*this instructable takes for granted that you can solder, understand basic electronics, and have fixed electronic gear before.*
so you acquired an old stereo receiver but it has issues. there are many things that can go wrong with an old stereo receiver but one of the common issues can be blown outputs. sometimes the cost of parts is prohibitive, making it not worth the effort of trying to fix a piece back to its original design.
what to do? junk it? NO..
this instructable is intended to be an option for those that have a piece not worth fixing. vintage stereo gear can be valuable, even broken so don't just dive in till you know what you have. you may regret your actions later if by chance you had something quite valuable, even if broken. finally, this instructable is focused on transistorized stereo gear from the 70's and 80's. old tube gear is a totally different animal and not covered here. throughout this instructable an effort will be made at trying to solve some of the common ailments of old stereo gear. there's always a chance you might get lucky and what ails your unit is covered here and you are able to fix it instead of mod it.
with that out of the way, let's see what's up with this old marantz.
Step 1: a little diagnoses
time to hook it up and see what happens.
first thing, inspect the power cord. any signs of damage to the cord where you may be exposed to bare wire are a bad thing and need to be addressed before applying power. if cord is all good let's move on to powering it up.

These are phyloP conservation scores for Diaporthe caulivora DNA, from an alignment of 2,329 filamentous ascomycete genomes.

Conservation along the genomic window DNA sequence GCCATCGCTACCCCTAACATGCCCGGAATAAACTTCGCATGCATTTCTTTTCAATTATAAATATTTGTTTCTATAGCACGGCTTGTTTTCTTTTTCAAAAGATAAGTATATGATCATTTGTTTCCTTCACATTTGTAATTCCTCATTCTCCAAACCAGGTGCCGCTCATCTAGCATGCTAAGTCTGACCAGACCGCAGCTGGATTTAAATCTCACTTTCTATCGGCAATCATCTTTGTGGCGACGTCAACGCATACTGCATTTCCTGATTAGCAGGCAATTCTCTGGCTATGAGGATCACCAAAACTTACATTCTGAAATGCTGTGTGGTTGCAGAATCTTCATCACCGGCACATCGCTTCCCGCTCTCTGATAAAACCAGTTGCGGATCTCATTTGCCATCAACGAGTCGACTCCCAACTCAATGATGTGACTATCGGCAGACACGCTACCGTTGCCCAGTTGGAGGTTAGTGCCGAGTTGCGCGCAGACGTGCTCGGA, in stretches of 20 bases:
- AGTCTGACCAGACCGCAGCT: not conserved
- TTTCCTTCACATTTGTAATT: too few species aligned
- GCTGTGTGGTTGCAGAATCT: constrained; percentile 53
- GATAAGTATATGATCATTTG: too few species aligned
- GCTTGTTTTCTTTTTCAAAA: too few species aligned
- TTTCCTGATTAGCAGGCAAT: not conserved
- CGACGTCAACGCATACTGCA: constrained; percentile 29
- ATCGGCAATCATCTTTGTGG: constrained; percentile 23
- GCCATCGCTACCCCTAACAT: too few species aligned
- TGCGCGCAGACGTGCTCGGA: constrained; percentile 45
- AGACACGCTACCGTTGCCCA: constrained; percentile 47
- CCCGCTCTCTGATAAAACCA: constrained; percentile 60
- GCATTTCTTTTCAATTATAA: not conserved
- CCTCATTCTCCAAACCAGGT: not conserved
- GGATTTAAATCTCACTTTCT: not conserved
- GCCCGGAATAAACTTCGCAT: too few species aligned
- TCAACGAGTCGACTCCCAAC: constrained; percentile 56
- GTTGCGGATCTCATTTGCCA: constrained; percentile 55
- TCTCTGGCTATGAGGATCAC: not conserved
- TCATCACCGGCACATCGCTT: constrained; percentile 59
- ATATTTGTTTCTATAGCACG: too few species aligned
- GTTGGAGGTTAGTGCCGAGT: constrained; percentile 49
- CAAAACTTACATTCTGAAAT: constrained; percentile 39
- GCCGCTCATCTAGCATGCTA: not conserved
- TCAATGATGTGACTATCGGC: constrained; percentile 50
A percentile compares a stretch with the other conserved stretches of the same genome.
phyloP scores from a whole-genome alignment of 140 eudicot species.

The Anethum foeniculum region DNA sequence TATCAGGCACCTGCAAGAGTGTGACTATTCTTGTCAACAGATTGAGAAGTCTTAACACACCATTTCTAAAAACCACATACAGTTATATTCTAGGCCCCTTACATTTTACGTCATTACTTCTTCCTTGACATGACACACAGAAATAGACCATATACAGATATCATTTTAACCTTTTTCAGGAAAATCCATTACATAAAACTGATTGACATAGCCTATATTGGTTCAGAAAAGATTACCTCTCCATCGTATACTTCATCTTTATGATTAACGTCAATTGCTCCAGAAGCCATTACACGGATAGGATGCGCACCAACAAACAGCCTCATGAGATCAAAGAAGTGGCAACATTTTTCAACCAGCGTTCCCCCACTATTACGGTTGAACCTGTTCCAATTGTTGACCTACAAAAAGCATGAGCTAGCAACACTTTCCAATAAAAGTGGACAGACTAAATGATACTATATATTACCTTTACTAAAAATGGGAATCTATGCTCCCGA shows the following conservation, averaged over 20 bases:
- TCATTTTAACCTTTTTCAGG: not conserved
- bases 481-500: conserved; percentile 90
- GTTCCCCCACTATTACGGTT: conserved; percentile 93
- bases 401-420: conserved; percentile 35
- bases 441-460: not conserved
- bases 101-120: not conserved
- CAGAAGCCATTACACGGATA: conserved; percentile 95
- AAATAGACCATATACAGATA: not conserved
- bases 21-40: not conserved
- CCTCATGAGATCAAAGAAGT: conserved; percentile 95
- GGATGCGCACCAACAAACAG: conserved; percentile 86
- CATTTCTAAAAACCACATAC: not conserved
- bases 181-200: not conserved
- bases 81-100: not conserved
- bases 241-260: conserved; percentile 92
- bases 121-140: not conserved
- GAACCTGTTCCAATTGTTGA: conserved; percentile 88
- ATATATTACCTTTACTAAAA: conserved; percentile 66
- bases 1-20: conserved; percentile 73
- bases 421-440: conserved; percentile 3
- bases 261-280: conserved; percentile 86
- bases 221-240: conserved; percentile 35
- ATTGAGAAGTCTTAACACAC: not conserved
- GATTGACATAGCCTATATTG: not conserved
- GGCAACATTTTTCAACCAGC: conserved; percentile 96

what can happen? smoke, fire, sparks, or nothing at all. find somewhere safe to work in case something goes VERY wrong with your stereo. turn the volume knob down all the way, plug the power cord in, hit the power switch and watch.
smoke = bad
sparks = bad
fire = very bad
does nothing = not so bad
powered up and seems to be acting normal = doing good
if you got smoke, fire, or sparks, we are done here and that is beyond the scope of this instructable. your unit may have a catastrophic failure but may still be valuable to someone for parts. don't just trash it. put it up on craigs or something and let somebody else take a crack at it if it's beyond your abilities.
before we proceed keep in mind there are dangerous voltages inside old stereo gear. you can die if you touch the wrong thing inside an old stereo while its plugged in. if you are unfamiliar with proper safety procedures, you should seek the help of someone who is trained in working with high voltages.